Probiotics in Breast Milk Ease Intestinal Pain
Breast milk is considered to be the perfect source of nutrition for infants because it contains the right balance of carbohydrates, fats, and protein, as well as other critical nutrients. Now researchers have found how probiotics in breast milk can reduce or eliminate intestinal pain.
Research into the benefits of probiotics in infants and children has uncovered positive results in several areas, including the use of the beneficial bacteria to improve survival among premature infants, treating diarrhea in young children, and reducing infections. The discovery of how a probiotic present in breast milk can alleviate or eliminate cramping in the gut furthers our appreciation of how these bacteria can benefit human health, and beginning at birth.
In the new study, which was published online in the FASEB Journal, investigators used a mouse model to illustration how Lactobacillus reuteri can reduce the force of muscle contractions in the gut within minutes of introducing the bacteria to the intestinal tract. This bacterium is found in human breast milk as well as in the gut of many mammals.
Researchers introduced L. reuteri into small intestine samples culled from healthy, untreated mice. Measurements of the pressure caused by natural contractions after the bacterium was added to a salt solution flowing through the intestine revealed that L. reuteri relaxed smooth muscle tissue.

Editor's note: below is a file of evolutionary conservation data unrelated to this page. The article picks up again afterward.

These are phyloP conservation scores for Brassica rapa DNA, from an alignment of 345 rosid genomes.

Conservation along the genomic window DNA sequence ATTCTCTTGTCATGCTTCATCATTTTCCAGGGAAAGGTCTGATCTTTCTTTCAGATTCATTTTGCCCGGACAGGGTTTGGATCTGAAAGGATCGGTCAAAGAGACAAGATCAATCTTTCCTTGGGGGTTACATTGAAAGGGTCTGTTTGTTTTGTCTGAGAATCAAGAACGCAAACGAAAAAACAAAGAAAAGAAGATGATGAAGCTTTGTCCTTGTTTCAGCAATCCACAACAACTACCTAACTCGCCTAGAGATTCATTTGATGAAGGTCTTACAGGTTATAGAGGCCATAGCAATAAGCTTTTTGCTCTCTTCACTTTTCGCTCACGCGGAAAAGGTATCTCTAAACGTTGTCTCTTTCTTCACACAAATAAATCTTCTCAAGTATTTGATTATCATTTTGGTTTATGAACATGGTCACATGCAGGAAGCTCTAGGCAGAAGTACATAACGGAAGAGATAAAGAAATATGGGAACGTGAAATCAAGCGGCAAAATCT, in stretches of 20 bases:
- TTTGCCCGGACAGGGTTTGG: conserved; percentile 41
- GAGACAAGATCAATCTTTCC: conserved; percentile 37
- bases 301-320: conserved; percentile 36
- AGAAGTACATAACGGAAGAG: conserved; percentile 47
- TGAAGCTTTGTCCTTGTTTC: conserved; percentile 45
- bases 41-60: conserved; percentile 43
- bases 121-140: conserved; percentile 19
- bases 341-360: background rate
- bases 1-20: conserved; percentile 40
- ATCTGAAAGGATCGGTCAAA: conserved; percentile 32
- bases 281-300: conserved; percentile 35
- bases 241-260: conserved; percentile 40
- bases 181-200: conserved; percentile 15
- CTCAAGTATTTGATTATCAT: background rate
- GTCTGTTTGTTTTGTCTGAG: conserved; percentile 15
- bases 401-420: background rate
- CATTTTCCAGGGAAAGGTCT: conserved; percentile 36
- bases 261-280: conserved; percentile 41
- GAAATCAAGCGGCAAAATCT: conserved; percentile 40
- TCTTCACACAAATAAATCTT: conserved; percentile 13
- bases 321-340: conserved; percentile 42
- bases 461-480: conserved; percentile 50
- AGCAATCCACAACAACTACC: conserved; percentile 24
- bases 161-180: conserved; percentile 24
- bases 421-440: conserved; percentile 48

Imbalances of the bacterial flora in the gut have been associated with a wide range of health problems, including inflammatory bowel disease, constipation, irritable bowel syndrome, allergies, skin conditions, and poor absorption of nutrients, among others. Wolfgang Kunze, a co-author of the study and a researcher at the McMaster Brain-Body Institute and Department of Psychiatry at St. Joseph’s Healthcare in Ontario, Canada, noted that there have been “scientifically and evidence-based approaches to nutrition to correct potential bacterial imbalance in the intestine and thereby promote better health and possibly restore health in diseases associated with these imbalances.”
Gerald Weissmann, MD, editor-in-chief of the FASEB Journal, noted that while most people do not have access to “breast milk from the tap,” that does not mean people cannot “still benefit from some of the life-supporting substances it carries.” Besides the probiotics present in breast milk, the beneficial bacteria are available in certain foods and in supplements. Weissmann pointed out that “this research shows that the relationship between humans and microbes can be beneficial for both.”
Wang B et al. FASEB Journal 2010 Jun 2